When the Weeknd headlines the Super Bowl halftime show on Sunday, the stage will be in the stands, not on the field, to simplify the transition from game to performance. In the days leading up to the event, workers have visited a tent outside Raymond James Stadium in Tampa, Fla., to receive nasal swabs for Covid-19 tests. And though a smaller crew is putting on the show this year, the bathroom trailers have been going through three times as much water as usual — because of all that hand-washing.
Amid a global pandemic, the gargantuan logistical undertaking that is the halftime show has gotten even more complicated.
In a typical year, a massive stage is rolled out onto the football field, sound and lighting equipment is swiftly set up by hundreds of stagehands working shoulder to shoulder, and fans stream onto the turf to watch the extravaganza. This year, with the coronavirus putting a cap on how many people can participate in the production, dense crowds of cheering fans are out of the question. And only about 1,050 people are expected to work to put on the show, a fraction of the work force in most years.
The pandemic has halted live performances in much of the country, and many televised spectacles have resorted to pretaped segments to ensure the safety of performers and audiences. The halftime show’s production team, however, was intent on mounting a live performance in the stadium that they hoped would wow television audiences. To fulfill that dream, they would need contingency plans, thousands of KN95 masks and a willingness to break from decades of halftime-show tradition.
“It’s going to be a different looking show, but it’s still going to be a live show,” said Jana Fleishman, an executive vice president at Roc Nation, the entertainment company founded by Jay-Z that was tapped by the N.F.L. in 2019 to create performances for marquee games like the Super Bowl. “It’s a whole new way of doing everything.”
One of the first logistical puzzles was figuring out how to pick staff members up from the airport and transport them to and from the hotel, said Dave Meyers, the show’s executive in charge of production and the chief operating officer at Diversified Production Services, an event production company based in New Jersey that is working on the halftime show.
“Usually you pack everyone into a van, throw the bags into the back, everyone is sitting on each other’s laps,” Meyers said. “That can’t happen.”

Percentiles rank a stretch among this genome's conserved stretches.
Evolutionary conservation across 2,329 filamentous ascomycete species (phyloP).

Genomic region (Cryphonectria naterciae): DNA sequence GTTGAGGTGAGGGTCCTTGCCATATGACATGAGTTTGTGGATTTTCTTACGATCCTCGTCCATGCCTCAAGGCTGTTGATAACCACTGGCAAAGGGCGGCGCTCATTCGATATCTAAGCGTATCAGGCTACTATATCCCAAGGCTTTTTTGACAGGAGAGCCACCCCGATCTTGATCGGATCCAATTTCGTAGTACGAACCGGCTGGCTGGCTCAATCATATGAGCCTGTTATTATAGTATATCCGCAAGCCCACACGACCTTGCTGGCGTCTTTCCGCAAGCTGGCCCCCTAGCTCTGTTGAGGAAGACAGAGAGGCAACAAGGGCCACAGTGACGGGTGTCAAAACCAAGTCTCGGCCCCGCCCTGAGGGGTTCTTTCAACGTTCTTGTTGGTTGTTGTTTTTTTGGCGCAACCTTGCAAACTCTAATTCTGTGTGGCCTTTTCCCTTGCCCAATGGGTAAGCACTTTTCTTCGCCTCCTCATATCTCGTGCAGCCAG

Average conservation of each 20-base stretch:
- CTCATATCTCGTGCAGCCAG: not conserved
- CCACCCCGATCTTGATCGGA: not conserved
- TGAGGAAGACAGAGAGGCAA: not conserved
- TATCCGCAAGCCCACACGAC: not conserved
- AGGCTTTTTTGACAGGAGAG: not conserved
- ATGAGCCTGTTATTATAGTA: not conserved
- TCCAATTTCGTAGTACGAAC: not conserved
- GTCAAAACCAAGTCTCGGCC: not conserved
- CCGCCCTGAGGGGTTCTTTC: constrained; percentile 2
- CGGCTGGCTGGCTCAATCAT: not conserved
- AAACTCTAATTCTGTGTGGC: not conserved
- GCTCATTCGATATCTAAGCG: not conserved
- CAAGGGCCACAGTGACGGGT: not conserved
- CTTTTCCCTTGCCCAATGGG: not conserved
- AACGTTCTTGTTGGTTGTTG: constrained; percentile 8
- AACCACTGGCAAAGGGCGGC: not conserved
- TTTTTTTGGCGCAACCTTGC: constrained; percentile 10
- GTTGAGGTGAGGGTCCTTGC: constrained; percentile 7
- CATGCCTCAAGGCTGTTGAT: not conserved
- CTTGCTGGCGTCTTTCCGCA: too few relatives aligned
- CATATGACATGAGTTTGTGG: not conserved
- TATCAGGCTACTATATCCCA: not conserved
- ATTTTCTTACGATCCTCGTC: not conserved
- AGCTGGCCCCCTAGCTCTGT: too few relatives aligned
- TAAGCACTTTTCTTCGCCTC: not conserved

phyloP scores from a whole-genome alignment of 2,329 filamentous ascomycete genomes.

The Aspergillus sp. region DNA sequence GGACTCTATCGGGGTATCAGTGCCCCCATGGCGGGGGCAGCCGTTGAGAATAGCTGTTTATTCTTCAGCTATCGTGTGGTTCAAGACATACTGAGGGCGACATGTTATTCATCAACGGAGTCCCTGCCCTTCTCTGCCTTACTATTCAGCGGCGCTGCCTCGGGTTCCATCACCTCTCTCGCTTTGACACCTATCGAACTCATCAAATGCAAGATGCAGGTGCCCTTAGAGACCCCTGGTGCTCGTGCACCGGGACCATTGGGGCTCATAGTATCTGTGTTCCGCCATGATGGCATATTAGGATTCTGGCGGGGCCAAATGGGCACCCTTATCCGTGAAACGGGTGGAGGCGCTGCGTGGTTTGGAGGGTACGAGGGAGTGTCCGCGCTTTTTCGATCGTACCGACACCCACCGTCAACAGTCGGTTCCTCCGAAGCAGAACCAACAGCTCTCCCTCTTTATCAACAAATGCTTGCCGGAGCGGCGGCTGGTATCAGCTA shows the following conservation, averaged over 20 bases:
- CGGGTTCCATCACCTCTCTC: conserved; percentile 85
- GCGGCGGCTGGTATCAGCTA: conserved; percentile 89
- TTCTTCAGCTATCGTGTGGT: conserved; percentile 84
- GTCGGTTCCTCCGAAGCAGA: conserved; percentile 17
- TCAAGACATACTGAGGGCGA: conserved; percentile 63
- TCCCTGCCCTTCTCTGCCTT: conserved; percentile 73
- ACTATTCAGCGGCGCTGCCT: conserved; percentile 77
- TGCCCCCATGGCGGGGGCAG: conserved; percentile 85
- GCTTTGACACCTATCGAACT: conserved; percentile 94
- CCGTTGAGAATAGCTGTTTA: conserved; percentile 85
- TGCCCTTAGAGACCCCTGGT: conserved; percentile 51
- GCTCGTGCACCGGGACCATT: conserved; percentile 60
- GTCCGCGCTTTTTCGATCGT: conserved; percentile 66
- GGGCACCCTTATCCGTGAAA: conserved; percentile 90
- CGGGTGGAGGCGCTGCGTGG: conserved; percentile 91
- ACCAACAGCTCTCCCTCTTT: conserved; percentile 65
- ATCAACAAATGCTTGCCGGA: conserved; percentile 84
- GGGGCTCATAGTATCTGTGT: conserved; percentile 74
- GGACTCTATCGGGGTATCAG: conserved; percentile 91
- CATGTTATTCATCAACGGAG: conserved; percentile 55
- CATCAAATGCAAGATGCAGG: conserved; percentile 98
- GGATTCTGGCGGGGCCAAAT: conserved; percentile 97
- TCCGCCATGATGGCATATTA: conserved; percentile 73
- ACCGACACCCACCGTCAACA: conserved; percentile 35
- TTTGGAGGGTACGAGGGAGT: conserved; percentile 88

Instead, they rented more than 300 cars to transport everyone safely.
Many of the company’s workers have been in Tampa for weeks, operating out of what they call a “compound” outside of Raymond James Stadium, the home of the Tampa Bay Buccaneers. The compound includes 50-foot-long office trailers, which used to fit about 20 employees each but now are limited to six. There are socially distant dining tents where people eat prepackaged food, and a signal for which tables have been sanitized: the ones with chairs tilted against them.
Outside the perimeter of the event, there is a tent where halftime-show workers have been getting Covid-19 tests. Staff members have been getting tested every 48 hours, but now that game day is close, key employees, including those who are in proximity to the performers, are getting tested every day, Meyers said. Each day, workers fill out a health screening on their smartphones, and if they’re cleared, they get a color-coded wristband, with a new color each day so no one can wear yesterday’s undetected.
Each time workers enter the stadium or a new area of the grounds, they scan a credential that hangs from around their necks so that in the event that someone tests positive for Covid-19 or needs to go into quarantine, the N.F.L. will know who else was in their vicinity. And there are contingency plans if workers have to quarantine: crucial employees, including Meyers, have understudies who stand ready to take their places.
All of those measures are taken so that the Weeknd can step out onstage Sunday for a 12-minute act that aims to rival years past, when the country was not in the midst of a global health crisis.
“Our biggest challenge is to make this show look like it’s not affected by Covid,” Meyers said.
The challenge was apparent on Thursday at a news conference about the halftime show. When the Weeknd strode to the microphone, he took in the room and noted, “It’s kind of empty.” His words were perhaps a preview of how the stadium might look to people watching from home. (About 25,000 fans will be present — a little more than a third of its capacity — and they will be joined by thousands of cardboard cutouts.)
But the Weeknd (Abel Tesfaye), a 30-year-old Canadian pop star who has hits including “Can’t Feel My Face” and “Starboy,” is known for his theatrical flair. His work often has a brooding feel, an avant-garde edge, and even some blood and gore (he promised he would keep the halftime show “PG”).
This will be the second Super Bowl halftime show produced in part by Jay-Z and Roc Nation, who were recruited by the N.F.L. at a time when performers were refusing to work with the league, in solidarity with Colin Kaepernick, the former San Francisco 49ers quarterback who began kneeling during the national anthem to protest police brutality and racial injustice.
The N.F.L. and Roc Nation are keeping quiet about the details of the program to build anticipation, so it is unclear whether it will have the usual big-budget effects of halftime shows past, which have featured Jennifer Lopez dancing on a giant revolving pole, Katy Perry riding an animatronic lion and Diana Ross memorably exiting by helicopter.
What is clear is that there is unlikely to be anything like the intimate moment Lady Gaga had with a few of her fans during her 2017 performance, when she clasped their hands and embraced one of them before going back onstage for “Bad Romance.” The Weeknd is taking the stage in a much more distanced world.
Ken Belson contributed reporting.